And if that were to happen, then all bets are off, because we’ve seen back in the 1970s, the 1980s, the 1990s, Burundi can produce tens of thousands of refugees in a single weekend. It can produce hundreds of thousands of new refugees in a matter of weeks.

It can produce tens of thousands of deaths of innocent people in a short period of time, if the violence escalates to a whole new level. The violence in Burundi now is bad, but it is not as bad as it could get, and if both sides see themselves as victims, then they lash out very strongly at each other.

KPFA: By both sides, you mean Hutu and Tutsi?

JD: If it gets to that, yes.

KPFA: If it gets to that.

JD: If it becomes totally ethnic in character. Right now, as I said, there’s an ethnic undercurrent, but it seems largely politically oriented. There are plenty of Hutu in Burundi who oppose the ruling party and the third term of the president.

But if you were to have a wholesale invasion of Burundi by an army organized by the government of Rwanda and sent into Burundi – Burundian refugees – that would tilt the dynamics of the violence in Burundi instantaneously. And that’s what everybody fears.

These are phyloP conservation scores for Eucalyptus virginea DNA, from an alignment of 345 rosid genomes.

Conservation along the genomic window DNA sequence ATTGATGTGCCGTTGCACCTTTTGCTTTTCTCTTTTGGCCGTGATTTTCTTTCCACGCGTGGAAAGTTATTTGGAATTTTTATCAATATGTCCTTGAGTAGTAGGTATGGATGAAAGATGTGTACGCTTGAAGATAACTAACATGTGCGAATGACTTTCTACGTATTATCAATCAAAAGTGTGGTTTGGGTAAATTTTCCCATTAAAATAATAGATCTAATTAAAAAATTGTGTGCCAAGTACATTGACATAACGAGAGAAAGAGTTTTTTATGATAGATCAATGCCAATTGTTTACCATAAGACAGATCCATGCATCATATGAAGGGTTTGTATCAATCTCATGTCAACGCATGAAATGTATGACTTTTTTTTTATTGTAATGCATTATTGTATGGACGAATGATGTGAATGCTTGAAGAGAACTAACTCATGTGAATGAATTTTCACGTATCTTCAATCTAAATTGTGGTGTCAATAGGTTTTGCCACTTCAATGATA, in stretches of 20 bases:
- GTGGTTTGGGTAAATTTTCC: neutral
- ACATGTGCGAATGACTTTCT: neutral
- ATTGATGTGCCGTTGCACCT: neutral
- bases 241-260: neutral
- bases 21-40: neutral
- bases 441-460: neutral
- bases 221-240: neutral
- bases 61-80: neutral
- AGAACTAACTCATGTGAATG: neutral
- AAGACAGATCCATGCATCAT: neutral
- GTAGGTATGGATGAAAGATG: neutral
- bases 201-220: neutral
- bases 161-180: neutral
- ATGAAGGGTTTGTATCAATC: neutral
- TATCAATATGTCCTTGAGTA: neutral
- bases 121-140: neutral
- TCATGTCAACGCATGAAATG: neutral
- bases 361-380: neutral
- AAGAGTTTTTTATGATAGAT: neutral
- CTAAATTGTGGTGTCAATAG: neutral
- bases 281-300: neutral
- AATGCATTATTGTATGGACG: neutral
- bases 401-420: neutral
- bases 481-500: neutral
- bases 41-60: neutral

AG: OK, is there anything else you’d like to say?

JD: Yes. This is an issue that has not gotten attention in the media. The attention it has gotten has largely been from European media.

It does need more attention here in the United States and I’m encouraged that you’re looking at this, and I hope that it will stimulate more coverage from other American media because there is potential for this to get out of hand very quickly.

It oftentimes felt very lonely and very isolated there at Mahama Camp. It’s a remote area anyway, and you always wonder who’s really paying attention. You file your reports, but sometimes you wonder who’s reading them. But, little by little, I think that, hopefully, pressure’s being put on the government.